RALEIGH, N.C. (WGHP) – A Forsyth County man denied parole earlier this year under one program has been granted parole from a life sentence in prison after further consideration.
Marvin L. Little, 53, imprisoned since 1991 on a charge of second-degree murder in Forsyth County Superior Court, will be paroled, the North Carolina Post-Release Supervision and Parole Commission announced in a release Friday.
The commission, which for months has been granting parole for some inmates convicted of crimes that occurred before October 1994, had announced in late December that Little had failed to meeting the parole requirements of the Mutual Agreement Parole Program, a scholastic and vocational program that is a three-way agreement among the commission, the Division of Prisons and the offender.
But Leigh Kent, lead parole case specialist for the commission, said then that Little, who had been evaluated for parole for 18 years, would be considered for regular parole.
The announcement Friday did not include a release date, and those schedules can range from a few days to a few years, depending on the situation.
North Carolina abolished parole in cases involving murder and rape as of Oct. 1, 1994, and the commission has been charged with considering the parole of offenders who were sentenced under guidelines before that date. The commission sometimes seeks public comment on whether that parole should be granted.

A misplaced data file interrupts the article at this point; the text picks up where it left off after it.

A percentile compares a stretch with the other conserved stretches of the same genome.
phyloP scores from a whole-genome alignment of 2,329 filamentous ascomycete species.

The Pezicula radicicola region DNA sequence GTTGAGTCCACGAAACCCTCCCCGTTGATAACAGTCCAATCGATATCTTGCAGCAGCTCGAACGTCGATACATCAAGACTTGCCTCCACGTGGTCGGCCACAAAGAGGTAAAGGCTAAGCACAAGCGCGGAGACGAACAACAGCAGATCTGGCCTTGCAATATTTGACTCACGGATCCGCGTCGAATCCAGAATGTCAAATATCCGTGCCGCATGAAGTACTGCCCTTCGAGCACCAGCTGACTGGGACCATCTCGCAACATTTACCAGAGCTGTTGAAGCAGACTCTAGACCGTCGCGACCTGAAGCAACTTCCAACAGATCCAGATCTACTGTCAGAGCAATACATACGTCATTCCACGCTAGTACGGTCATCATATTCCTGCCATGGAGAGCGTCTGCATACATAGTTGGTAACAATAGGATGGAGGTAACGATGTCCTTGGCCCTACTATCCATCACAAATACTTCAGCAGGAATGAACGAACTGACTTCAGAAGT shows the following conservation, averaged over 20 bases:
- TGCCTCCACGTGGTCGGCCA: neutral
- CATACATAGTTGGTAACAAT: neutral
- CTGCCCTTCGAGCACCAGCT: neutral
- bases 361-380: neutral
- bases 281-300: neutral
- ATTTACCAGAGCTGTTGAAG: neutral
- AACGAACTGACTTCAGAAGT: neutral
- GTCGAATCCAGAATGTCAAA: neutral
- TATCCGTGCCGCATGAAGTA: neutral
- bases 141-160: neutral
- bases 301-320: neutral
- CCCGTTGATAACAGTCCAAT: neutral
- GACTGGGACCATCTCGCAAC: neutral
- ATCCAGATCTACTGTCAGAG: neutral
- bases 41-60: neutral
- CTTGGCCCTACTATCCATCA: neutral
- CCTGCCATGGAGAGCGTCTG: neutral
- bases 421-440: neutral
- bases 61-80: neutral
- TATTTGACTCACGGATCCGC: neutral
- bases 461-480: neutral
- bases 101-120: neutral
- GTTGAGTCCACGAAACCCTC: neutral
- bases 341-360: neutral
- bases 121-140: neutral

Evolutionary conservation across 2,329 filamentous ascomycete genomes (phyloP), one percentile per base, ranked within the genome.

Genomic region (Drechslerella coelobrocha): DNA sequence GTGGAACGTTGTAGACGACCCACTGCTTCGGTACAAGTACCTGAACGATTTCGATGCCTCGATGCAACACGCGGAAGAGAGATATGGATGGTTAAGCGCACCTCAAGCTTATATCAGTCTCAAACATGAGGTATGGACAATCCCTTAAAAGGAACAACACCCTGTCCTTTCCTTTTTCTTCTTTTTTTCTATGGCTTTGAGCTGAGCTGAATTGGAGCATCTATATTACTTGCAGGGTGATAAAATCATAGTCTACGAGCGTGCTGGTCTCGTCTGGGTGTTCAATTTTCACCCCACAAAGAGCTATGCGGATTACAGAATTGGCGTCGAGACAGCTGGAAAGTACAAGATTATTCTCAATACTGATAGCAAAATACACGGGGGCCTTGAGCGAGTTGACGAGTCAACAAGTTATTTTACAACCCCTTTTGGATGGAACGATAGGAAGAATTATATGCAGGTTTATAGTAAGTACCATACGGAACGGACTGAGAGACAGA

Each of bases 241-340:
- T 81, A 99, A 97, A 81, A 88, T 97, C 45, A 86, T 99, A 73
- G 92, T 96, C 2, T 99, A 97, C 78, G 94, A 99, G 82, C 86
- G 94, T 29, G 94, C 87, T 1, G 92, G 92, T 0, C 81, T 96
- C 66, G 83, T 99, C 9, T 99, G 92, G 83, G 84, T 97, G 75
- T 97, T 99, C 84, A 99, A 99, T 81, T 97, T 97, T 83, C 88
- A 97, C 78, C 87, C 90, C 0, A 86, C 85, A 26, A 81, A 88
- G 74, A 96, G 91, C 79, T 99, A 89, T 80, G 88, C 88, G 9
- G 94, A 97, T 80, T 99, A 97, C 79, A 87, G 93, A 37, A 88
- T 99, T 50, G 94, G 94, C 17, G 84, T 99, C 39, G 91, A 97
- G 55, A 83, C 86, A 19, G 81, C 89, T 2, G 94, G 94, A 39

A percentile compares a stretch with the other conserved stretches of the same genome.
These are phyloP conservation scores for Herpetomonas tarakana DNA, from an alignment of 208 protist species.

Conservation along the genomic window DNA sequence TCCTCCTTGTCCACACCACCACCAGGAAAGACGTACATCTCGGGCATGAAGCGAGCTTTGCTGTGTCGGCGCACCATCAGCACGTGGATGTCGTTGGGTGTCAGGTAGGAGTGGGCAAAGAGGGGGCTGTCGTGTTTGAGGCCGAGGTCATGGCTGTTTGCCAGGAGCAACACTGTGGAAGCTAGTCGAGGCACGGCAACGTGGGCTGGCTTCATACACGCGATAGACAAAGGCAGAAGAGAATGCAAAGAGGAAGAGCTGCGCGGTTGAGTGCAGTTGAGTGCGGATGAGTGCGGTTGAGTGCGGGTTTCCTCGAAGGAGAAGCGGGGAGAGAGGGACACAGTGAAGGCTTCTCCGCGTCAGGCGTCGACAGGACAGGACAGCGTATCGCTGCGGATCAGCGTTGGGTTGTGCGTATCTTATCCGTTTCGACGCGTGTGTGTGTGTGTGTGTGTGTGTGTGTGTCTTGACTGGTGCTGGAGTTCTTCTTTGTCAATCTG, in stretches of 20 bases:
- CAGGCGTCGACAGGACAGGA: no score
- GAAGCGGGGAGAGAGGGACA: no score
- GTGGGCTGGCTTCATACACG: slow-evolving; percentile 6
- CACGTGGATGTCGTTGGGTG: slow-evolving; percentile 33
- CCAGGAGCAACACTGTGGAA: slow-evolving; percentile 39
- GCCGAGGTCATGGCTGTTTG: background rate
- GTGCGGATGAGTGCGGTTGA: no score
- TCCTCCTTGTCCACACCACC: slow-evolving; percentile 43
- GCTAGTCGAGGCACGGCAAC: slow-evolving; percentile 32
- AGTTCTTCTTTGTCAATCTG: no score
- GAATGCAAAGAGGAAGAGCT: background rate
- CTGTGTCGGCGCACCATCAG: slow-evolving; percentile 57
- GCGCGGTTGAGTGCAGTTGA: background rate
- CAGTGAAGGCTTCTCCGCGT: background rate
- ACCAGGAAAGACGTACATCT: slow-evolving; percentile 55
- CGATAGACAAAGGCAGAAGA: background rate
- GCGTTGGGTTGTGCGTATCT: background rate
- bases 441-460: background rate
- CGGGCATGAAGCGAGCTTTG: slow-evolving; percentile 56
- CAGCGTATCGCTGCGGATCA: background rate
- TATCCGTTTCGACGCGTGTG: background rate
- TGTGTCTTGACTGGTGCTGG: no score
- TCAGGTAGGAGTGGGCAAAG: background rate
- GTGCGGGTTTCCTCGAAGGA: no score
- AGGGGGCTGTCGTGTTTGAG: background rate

Little was convicted on April 11, 1991, in Forsyth County Superior Court, but he was sentenced to three separate prison terms for second-degree murder and for assault with a deadly weapon with intent to kill inflicting serious injury. One of those terms – 30 years on the murder charge – was completed in 2004.
“When Mr. Little was convicted on 4-11-91 he received a 30-year sentence for 2nd Degree Murder and a consecutive Life sentence for 2nd Degree Murder and Assault with Deadly Weapon with Intent to Kill Inflicting Serious Injury,” Kent wrote in an emailed response to questions earlier this month from WGHP. “He completed the 30-year sentence on 2-17-04, at which time his life sentence began.
“The Parole Commission has reviewed Mr. Little for parole annually from 2004 (at which time he became eligible for parole) to 2009. He has since been reviewed for parole every 3 years due to the change in the parole laws that offenders serving sentences for murder are only reviewed every 3 years.”
Little was 20 years old on Aug. 4, 1990, when he was charged with the slaying of Malcolm Lamar Watson, 29, who was shot to death when he stepped outside his apartment in the Salem Garden Apartments in Winston-Salem to stop a fight, police said.
Little, whose only prior criminal record was probation in July 1988, when he was 18, for a theft charge, most recently has been housed at the Johnston Correctional Institution in Smithfield.